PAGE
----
Castellanos: The Roundtable aims to generate economic opportunities based on tourism development in El Mirador. With this in mind, the Foundation for the Development of Guatemala (Fundación para el Desarrollo de Guatemala, FUNDESA) developed a proposal for one million dollars to support tourism in the Maya Biosphere Reserve.
Zapata: With support from the InterAmerican Development Bank, FUNDESA is managing is a three-year pilot project to work with the communities that live in the gateway to El Mirador — the Carmelita and Uaxactún communities. The project aims to involve all small tourism businesses in the value chain, help to develop local tourism products, provide training, and promote the region as an important tourism destination. We always remember and take into account that El Mirador-Río Azul holds Guatemala’s most important archeological ruins.
The Roundtable has improved coordination and fostered a more efficient investment of resources. To streamline our work, we have assigned activities to each institution, resulting in greater benefits for the communities and small business owners. We have also strengthened the promotion of the Petén as a tourism destination. For example, the country’s slogan used to be “Guatemala, soul of the earth.” Since 2009 it has been “Guatemala, heart of the Maya world,” drawing more attention to the northern Petén and the Mayan communities in northwestern Guatemala.
Q: You have also mentioned another initiative called Cuatro Balam. Can you explain what this is?
Castellanos: Cuatro Balam is a government program that brings civil society and the private sector together to develop local capacity to profit from tourism. The difference between the Multisectoral Roundtable and Cuatro Balam is their geographic context — the Roundtable works in the eastern zone of the Maya Biosphere Reserve, while Cuatro Balam has a broader reach.
Q: Is it possible to replicate the Roundtable in other regions of Mesoamerica?
Rodríguez: The Roundtable can be replicated anywhere, but it can be hard to find a donor that is willing to pay for the dialogue process. In this case it was the CEPF. When that funding is obtained, then there must be collective motivation to find solutions and the commitment from government institutions to move the project forward. The private sector and the NGOs can have a lot of influence, but if the government does not see it as feasible, multisectoral roundtables are not possible.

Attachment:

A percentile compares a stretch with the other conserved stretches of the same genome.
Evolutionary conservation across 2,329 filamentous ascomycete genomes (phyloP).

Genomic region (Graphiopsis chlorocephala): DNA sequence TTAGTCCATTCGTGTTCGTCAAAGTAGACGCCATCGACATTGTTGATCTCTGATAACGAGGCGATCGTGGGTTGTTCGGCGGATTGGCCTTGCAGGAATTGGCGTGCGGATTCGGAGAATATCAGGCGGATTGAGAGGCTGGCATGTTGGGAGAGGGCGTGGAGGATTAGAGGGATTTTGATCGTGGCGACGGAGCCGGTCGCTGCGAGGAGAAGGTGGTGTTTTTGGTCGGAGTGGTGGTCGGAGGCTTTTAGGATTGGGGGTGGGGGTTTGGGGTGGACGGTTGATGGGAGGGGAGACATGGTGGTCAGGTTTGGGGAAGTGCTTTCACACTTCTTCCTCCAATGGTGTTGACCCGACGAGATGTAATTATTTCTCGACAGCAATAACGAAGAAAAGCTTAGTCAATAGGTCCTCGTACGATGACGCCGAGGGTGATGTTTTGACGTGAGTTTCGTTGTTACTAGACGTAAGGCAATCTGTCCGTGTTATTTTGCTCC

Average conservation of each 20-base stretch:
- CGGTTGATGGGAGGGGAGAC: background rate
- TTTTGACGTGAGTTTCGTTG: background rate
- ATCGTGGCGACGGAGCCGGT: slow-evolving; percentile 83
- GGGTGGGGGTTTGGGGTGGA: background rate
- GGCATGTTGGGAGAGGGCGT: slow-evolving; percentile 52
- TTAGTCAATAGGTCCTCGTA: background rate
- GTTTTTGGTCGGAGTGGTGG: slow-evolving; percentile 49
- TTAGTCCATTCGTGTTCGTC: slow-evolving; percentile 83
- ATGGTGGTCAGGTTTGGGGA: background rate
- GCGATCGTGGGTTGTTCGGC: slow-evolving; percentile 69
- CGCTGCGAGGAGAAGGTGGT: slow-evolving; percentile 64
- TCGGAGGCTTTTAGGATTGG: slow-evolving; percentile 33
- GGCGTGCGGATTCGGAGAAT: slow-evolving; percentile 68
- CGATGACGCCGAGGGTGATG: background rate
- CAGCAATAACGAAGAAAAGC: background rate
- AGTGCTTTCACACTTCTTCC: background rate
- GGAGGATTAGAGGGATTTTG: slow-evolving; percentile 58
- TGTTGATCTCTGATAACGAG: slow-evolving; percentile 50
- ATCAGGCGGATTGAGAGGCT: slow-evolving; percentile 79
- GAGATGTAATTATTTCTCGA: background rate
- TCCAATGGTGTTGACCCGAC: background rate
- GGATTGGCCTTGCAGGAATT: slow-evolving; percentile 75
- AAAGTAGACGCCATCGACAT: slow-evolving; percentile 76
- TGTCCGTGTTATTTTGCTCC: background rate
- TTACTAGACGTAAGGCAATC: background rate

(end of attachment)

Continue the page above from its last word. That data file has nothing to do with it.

On the other hand, there must be sufficient pressure on the protected area. And we shouldn’t forget that this cannot be replicated just anywhere in Central America because this is a place with unique characteristics — our pre-Classical archeological sites are some of the most important in the world, so the initiative has regional, national, and international resonance. Moreover, we believe that El Mirador can become one of the most interesting sites of the Mayan pre-Classical period and part of our global heritage.
Q: What are the main threats to El Mirador?
Castellanos: Forest fires — 99% of the fires in the Reserve have been caused by humans. There is also increasing colonization and illegal occupation — this is due to a serious lack of governance. It is also threatened by drug and weapons trafficking, organized crime, and money laundering. An abandoned forest area with no local participation or economic benefits is a hotbed for illegal activities and narco-traffickers.
Zapata: Land invasions can have a negative effect on tourism development. Land tenure is a rather difficult topic and the legality of land or property rights is one of the greatest challenges throughout Guatemala, not just in the Petén.
We face the major task of obtaining funds for park guards, reducing logging in the Petén, and halting the settlement and movement of people who are invading protected lands. On the other hand, we must also reduce the ways people are plundering our archeological sites.
Q: What challenges do you face in working with the government?
Castellanos: Harmonizing this government’s policies so that Cuatro Balam can achieve planned short-term results. It’s like wanting to plant a beautiful flower in ruined land — first you have to prepare the soil. If the government doesn’t harmonize its tools, regulations, and policies it will very difficult for it to advance Cuatro Balam.
The country also needs an environmental agenda. Cuatro Balam is an opportunity to create concrete agreements with this government. The Roundtable provides the foundation for civil society and the private sector to develop agreements with the government that will create the legal conditions to make all investments in natural and cultural areas viable in the short, medium, and long-term. The government has the land but it doesn’t have the resources. We don’t have the territory, nor does the private sector, but we have somewhat more efficient means of channeling funds. The private sector will invest its money whenever there is legal certainty; for example, members of FUNDESA’s board of directors work for the seven most prominent businesses in Guatemala.
Q: What are the Roundtable’s goals?
Zapata: We see a positive future for the zone, especially regarding tourism development. But currently, El Mirador is just a national park and we must consolidate the entire El Mirador watershed into a nature park in order to conserve it. Otherwise all of the forest in the reserve will disappear and so will the ruins.
Castellanos: The beneficiaries of conservation in the Maya Biosphere Reserve are the people, and subsequently the natural and cultural resources. Why do we want to have pretty sites, beautiful parks, and conserve diversity in perpetuity if the surrounding communities are increasingly falling into poverty? We must show communities how to protect the forest, and the forest must represent an economic opportunity for them.